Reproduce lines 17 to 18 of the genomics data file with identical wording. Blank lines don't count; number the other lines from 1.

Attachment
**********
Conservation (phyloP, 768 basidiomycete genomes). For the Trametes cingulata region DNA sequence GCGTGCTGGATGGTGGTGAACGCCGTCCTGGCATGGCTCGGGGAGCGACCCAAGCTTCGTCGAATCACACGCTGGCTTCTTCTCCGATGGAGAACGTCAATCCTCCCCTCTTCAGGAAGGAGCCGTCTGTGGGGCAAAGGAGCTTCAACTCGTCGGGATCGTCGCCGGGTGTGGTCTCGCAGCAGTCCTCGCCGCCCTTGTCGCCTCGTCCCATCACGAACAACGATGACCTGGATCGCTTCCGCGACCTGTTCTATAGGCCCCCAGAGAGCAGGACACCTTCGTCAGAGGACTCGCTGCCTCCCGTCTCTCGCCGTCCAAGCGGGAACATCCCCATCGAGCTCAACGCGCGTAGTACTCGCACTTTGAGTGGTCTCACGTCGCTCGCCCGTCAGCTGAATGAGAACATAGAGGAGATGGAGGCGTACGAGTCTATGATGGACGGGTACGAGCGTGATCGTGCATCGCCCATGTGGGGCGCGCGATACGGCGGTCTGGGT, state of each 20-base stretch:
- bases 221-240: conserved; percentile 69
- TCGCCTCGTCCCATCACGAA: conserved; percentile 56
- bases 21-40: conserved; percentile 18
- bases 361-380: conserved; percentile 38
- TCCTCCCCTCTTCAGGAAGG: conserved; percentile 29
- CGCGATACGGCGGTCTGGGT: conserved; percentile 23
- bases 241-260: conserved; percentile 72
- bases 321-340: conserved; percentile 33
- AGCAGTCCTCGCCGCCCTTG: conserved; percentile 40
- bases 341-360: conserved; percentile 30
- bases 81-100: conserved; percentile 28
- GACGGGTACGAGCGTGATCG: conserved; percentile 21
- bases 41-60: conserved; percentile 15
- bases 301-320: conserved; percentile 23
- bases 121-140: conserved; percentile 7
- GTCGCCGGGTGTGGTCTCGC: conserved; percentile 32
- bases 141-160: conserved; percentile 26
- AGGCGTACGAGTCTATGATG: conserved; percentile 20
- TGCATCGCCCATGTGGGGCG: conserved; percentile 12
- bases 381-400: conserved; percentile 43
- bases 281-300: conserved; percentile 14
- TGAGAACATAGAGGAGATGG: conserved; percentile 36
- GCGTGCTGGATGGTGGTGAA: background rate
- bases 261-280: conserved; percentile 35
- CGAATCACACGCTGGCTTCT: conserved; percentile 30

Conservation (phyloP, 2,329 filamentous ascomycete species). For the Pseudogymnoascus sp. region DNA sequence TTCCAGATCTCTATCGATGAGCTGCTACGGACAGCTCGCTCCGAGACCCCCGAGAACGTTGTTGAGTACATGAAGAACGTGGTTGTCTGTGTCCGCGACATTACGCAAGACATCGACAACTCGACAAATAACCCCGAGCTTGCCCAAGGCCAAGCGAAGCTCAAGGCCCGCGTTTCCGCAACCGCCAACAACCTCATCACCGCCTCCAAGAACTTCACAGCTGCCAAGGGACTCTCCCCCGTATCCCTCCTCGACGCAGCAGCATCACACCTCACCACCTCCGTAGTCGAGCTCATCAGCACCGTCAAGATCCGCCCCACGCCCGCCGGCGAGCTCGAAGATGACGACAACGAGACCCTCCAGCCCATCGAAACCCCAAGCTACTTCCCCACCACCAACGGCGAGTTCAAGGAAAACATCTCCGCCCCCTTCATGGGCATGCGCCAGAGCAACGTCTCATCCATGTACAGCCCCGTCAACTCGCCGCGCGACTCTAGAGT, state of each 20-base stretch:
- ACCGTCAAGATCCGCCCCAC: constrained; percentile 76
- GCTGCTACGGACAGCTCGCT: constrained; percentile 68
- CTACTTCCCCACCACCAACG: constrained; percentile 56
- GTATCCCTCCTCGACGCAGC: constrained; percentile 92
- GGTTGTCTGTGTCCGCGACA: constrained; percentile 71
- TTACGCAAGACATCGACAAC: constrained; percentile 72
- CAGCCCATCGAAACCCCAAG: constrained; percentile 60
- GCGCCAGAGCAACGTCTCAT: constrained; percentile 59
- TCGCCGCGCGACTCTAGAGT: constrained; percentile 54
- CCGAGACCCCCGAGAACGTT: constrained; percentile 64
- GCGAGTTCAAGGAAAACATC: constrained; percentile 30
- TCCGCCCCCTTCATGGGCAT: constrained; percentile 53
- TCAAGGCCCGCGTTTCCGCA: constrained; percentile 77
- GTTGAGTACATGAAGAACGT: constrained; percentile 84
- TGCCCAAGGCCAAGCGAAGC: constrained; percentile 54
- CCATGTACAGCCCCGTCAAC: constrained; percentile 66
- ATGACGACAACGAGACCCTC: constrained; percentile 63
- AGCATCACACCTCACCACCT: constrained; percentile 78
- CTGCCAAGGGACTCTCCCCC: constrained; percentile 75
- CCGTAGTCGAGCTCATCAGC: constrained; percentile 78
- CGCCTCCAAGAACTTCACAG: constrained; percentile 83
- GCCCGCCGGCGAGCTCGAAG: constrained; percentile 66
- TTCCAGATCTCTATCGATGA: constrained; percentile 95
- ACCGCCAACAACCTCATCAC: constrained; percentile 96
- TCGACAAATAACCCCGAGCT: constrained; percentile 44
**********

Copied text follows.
- GTCGCCGGGTGTGGTCTCGC: conserved; percentile 32
- bases 141-160: conserved; percentile 26